Hudson Gardens is abuzz with several thousand new residents.
Members of the community beekeeping program installed several new hives at the honeybee garden on Saturday. The 16 volunteer beekeepers help manage the gardens’ 17 hives.
“Beekeeping is a blast. … In fact, my family has gotten to the point that if someone asks me about bees, my family starts saying, ‘Oh no, we’re going to be here for hours,’ ”said Marca Engman, who has a hive at Hudson Gardens for the second summer in a row.
Engman became enthralled with bees after reading the best-selling book “The Secret Life of Bees” by Sue Monk Kidd.
“They’re fascinating little insects. They’re much more sophisticated than people give them credit for,” Engman said.
Engman and others who have taken the gardens’ beekeeping classes not only tend the hives but also educate visitors about the industrious and productive insects.
“When you’re a part of the mentorship program, you have to give back to the community. We help do the maintenance for the apiary. … You participate in meet-the-beekeeper Saturdays, and we have classes coming in May that we get to teach,” Engman said.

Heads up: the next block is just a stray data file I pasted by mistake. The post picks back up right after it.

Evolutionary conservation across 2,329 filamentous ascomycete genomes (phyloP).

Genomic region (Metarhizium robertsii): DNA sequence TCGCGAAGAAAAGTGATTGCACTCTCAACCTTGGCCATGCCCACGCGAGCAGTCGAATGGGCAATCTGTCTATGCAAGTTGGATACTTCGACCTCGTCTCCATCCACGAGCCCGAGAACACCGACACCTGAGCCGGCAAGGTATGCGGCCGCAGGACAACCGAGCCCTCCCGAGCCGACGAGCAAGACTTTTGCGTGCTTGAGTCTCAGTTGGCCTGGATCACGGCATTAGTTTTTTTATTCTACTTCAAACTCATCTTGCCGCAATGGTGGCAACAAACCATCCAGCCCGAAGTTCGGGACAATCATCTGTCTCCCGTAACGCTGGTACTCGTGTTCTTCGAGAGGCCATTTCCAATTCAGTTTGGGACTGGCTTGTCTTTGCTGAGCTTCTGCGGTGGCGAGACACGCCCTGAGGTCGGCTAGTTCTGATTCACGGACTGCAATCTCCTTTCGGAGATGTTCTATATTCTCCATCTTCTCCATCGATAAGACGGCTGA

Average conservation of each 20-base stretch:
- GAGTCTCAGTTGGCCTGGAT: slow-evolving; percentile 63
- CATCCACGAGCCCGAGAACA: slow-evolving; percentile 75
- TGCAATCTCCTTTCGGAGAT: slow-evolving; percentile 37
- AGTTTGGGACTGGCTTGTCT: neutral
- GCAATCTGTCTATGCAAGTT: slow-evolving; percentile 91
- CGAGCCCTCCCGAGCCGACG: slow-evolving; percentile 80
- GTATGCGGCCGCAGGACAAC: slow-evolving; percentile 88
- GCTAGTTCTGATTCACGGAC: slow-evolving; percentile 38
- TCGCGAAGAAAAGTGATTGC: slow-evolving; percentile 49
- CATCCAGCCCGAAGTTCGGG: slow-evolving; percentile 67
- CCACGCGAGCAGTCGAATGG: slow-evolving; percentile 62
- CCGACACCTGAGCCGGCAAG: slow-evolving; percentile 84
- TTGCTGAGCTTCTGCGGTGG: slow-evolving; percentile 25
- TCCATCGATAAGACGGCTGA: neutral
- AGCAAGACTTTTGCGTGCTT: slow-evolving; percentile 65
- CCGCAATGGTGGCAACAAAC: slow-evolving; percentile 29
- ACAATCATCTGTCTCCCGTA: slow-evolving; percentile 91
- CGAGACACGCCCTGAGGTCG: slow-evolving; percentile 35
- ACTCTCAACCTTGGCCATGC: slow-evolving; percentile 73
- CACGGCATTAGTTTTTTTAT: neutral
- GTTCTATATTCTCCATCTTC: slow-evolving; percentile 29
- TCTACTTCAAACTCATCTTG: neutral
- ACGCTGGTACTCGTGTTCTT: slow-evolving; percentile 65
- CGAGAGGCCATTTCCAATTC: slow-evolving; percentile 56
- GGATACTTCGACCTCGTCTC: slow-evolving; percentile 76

Volunteer Jeremy Hutaff said he and his wife became interested in beekeeping when they noticed the decline in the area’s bee population and wanted to help.
“We started looking into it to see what we could do to combat and help our bee population come back,” Hutaff said. “There’s a lot of interest here, and I think that’s because of our background in Colorado agriculture and promoting more natural stuff.”
The beekeepers and the bees play a key role, said Melanie Feddersen, manager of education at Hudson Gardens.
“The pollination is so important for the gardens,” Feddersen said. “The gardeners will tell you that’s why our gardens are so great, because we have those bees there to help pollinate.”
LaDonna Baertlein, who is in her first year in the community beekeeping program, is looking forward to seeing all her time and effort pay off.
“It was a great sense of accomplishment from a six-month process. I ordered the bee package in December, bought my hive in January, and took the classes over the winter,” Baertlein said. “I’ve been anticipating the arrival of the bees, and it was so rewarding to have the installation go well and be able to now look forward to a season of learning to be a beekeeper.”
Hudson Gardens’ first meet-the-beekeeper event of the season, at which guests can ask questions of the beekeepers and see the apiary, will be from 9:30 to 11:30 a.m. May 17.